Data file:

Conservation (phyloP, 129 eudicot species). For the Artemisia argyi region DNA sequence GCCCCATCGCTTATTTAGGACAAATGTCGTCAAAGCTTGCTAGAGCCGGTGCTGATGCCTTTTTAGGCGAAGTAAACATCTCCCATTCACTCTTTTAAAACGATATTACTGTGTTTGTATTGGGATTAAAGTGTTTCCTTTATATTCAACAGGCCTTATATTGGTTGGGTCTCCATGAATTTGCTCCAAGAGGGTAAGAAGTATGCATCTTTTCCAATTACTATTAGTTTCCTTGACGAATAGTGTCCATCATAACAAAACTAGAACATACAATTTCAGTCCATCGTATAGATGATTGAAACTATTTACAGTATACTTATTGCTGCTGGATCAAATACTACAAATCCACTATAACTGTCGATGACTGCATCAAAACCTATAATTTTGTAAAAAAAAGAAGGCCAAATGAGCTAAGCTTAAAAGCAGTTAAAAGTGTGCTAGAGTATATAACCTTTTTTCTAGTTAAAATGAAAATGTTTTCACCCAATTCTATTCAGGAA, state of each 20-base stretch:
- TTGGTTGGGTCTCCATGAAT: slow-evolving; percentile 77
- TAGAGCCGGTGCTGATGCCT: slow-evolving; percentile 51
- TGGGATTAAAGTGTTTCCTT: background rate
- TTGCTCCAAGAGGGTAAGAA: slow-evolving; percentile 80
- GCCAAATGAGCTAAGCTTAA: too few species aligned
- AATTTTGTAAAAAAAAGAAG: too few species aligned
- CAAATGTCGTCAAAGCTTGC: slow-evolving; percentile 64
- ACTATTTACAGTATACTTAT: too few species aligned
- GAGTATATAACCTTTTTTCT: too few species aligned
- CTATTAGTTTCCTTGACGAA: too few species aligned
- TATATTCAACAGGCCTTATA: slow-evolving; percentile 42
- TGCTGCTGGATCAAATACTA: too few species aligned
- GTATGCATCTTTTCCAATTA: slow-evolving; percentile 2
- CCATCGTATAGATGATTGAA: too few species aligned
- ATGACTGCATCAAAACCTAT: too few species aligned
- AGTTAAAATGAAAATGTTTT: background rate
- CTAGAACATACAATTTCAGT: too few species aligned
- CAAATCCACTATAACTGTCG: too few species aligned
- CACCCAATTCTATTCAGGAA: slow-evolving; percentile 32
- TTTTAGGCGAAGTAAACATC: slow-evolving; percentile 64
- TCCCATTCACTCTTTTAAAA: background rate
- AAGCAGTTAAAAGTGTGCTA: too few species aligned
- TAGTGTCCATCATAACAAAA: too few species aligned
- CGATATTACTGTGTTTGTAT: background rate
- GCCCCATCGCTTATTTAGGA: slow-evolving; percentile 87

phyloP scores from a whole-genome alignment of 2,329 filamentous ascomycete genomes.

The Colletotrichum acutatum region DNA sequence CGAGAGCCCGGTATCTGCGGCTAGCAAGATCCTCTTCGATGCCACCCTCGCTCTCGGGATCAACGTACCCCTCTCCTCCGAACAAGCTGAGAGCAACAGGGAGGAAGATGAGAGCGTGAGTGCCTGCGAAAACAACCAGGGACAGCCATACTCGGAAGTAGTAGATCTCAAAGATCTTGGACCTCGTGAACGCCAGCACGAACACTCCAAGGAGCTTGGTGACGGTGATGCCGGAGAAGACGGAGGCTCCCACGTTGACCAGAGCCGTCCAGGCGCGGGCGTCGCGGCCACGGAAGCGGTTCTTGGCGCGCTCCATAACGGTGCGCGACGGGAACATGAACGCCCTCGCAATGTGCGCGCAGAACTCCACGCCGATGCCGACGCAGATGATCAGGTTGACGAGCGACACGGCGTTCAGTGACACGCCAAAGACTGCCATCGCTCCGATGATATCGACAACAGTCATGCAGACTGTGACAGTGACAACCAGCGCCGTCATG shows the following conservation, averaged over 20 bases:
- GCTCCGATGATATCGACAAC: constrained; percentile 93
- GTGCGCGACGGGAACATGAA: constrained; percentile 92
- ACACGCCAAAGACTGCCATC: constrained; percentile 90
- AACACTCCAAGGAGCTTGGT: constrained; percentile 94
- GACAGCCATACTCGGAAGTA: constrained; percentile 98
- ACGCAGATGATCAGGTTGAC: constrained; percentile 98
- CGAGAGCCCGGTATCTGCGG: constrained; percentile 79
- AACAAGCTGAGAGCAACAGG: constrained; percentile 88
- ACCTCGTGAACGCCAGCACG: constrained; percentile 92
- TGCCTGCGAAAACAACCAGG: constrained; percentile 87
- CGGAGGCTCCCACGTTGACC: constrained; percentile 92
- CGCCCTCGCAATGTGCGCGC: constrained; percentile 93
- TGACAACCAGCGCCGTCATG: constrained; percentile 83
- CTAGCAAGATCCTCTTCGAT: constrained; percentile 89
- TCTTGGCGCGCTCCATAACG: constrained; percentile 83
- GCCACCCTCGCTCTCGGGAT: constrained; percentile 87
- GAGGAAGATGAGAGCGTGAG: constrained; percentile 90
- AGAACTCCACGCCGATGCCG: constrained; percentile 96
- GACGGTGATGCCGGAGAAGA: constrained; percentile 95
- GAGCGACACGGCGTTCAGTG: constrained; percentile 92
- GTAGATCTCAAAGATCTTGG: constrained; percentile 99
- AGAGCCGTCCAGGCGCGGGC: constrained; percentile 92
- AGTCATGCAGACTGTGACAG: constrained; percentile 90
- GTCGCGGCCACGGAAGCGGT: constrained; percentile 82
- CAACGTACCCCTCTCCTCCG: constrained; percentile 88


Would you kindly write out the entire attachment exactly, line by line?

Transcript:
Conservation (phyloP, 129 eudicot species). For the Artemisia argyi region DNA sequence GCCCCATCGCTTATTTAGGACAAATGTCGTCAAAGCTTGCTAGAGCCGGTGCTGATGCCTTTTTAGGCGAAGTAAACATCTCCCATTCACTCTTTTAAAACGATATTACTGTGTTTGTATTGGGATTAAAGTGTTTCCTTTATATTCAACAGGCCTTATATTGGTTGGGTCTCCATGAATTTGCTCCAAGAGGGTAAGAAGTATGCATCTTTTCCAATTACTATTAGTTTCCTTGACGAATAGTGTCCATCATAACAAAACTAGAACATACAATTTCAGTCCATCGTATAGATGATTGAAACTATTTACAGTATACTTATTGCTGCTGGATCAAATACTACAAATCCACTATAACTGTCGATGACTGCATCAAAACCTATAATTTTGTAAAAAAAAGAAGGCCAAATGAGCTAAGCTTAAAAGCAGTTAAAAGTGTGCTAGAGTATATAACCTTTTTTCTAGTTAAAATGAAAATGTTTTCACCCAATTCTATTCAGGAA, state of each 20-base stretch:
- TTGGTTGGGTCTCCATGAAT: slow-evolving; percentile 77
- TAGAGCCGGTGCTGATGCCT: slow-evolving; percentile 51
- TGGGATTAAAGTGTTTCCTT: background rate
- TTGCTCCAAGAGGGTAAGAA: slow-evolving; percentile 80
- GCCAAATGAGCTAAGCTTAA: too few species aligned
- AATTTTGTAAAAAAAAGAAG: too few species aligned
- CAAATGTCGTCAAAGCTTGC: slow-evolving; percentile 64
- ACTATTTACAGTATACTTAT: too few species aligned
- GAGTATATAACCTTTTTTCT: too few species aligned
- CTATTAGTTTCCTTGACGAA: too few species aligned
- TATATTCAACAGGCCTTATA: slow-evolving; percentile 42
- TGCTGCTGGATCAAATACTA: too few species aligned
- GTATGCATCTTTTCCAATTA: slow-evolving; percentile 2
- CCATCGTATAGATGATTGAA: too few species aligned
- ATGACTGCATCAAAACCTAT: too few species aligned
- AGTTAAAATGAAAATGTTTT: background rate
- CTAGAACATACAATTTCAGT: too few species aligned
- CAAATCCACTATAACTGTCG: too few species aligned
- CACCCAATTCTATTCAGGAA: slow-evolving; percentile 32
- TTTTAGGCGAAGTAAACATC: slow-evolving; percentile 64
- TCCCATTCACTCTTTTAAAA: background rate
- AAGCAGTTAAAAGTGTGCTA: too few species aligned
- TAGTGTCCATCATAACAAAA: too few species aligned
- CGATATTACTGTGTTTGTAT: background rate
- GCCCCATCGCTTATTTAGGA: slow-evolving; percentile 87

phyloP scores from a whole-genome alignment of 2,329 filamentous ascomycete genomes.

The Colletotrichum acutatum region DNA sequence CGAGAGCCCGGTATCTGCGGCTAGCAAGATCCTCTTCGATGCCACCCTCGCTCTCGGGATCAACGTACCCCTCTCCTCCGAACAAGCTGAGAGCAACAGGGAGGAAGATGAGAGCGTGAGTGCCTGCGAAAACAACCAGGGACAGCCATACTCGGAAGTAGTAGATCTCAAAGATCTTGGACCTCGTGAACGCCAGCACGAACACTCCAAGGAGCTTGGTGACGGTGATGCCGGAGAAGACGGAGGCTCCCACGTTGACCAGAGCCGTCCAGGCGCGGGCGTCGCGGCCACGGAAGCGGTTCTTGGCGCGCTCCATAACGGTGCGCGACGGGAACATGAACGCCCTCGCAATGTGCGCGCAGAACTCCACGCCGATGCCGACGCAGATGATCAGGTTGACGAGCGACACGGCGTTCAGTGACACGCCAAAGACTGCCATCGCTCCGATGATATCGACAACAGTCATGCAGACTGTGACAGTGACAACCAGCGCCGTCATG shows the following conservation, averaged over 20 bases:
- GCTCCGATGATATCGACAAC: constrained; percentile 93
- GTGCGCGACGGGAACATGAA: constrained; percentile 92
- ACACGCCAAAGACTGCCATC: constrained; percentile 90
- AACACTCCAAGGAGCTTGGT: constrained; percentile 94
- GACAGCCATACTCGGAAGTA: constrained; percentile 98
- ACGCAGATGATCAGGTTGAC: constrained; percentile 98
- CGAGAGCCCGGTATCTGCGG: constrained; percentile 79
- AACAAGCTGAGAGCAACAGG: constrained; percentile 88
- ACCTCGTGAACGCCAGCACG: constrained; percentile 92
- TGCCTGCGAAAACAACCAGG: constrained; percentile 87
- CGGAGGCTCCCACGTTGACC: constrained; percentile 92
- CGCCCTCGCAATGTGCGCGC: constrained; percentile 93
- TGACAACCAGCGCCGTCATG: constrained; percentile 83
- CTAGCAAGATCCTCTTCGAT: constrained; percentile 89
- TCTTGGCGCGCTCCATAACG: constrained; percentile 83
- GCCACCCTCGCTCTCGGGAT: constrained; percentile 87
- GAGGAAGATGAGAGCGTGAG: constrained; percentile 90
- AGAACTCCACGCCGATGCCG: constrained; percentile 96
- GACGGTGATGCCGGAGAAGA: constrained; percentile 95
- GAGCGACACGGCGTTCAGTG: constrained; percentile 92
- GTAGATCTCAAAGATCTTGG: constrained; percentile 99
- AGAGCCGTCCAGGCGCGGGC: constrained; percentile 92
- AGTCATGCAGACTGTGACAG: constrained; percentile 90
- GTCGCGGCCACGGAAGCGGT: constrained; percentile 82
- CAACGTACCCCTCTCCTCCG: constrained; percentile 88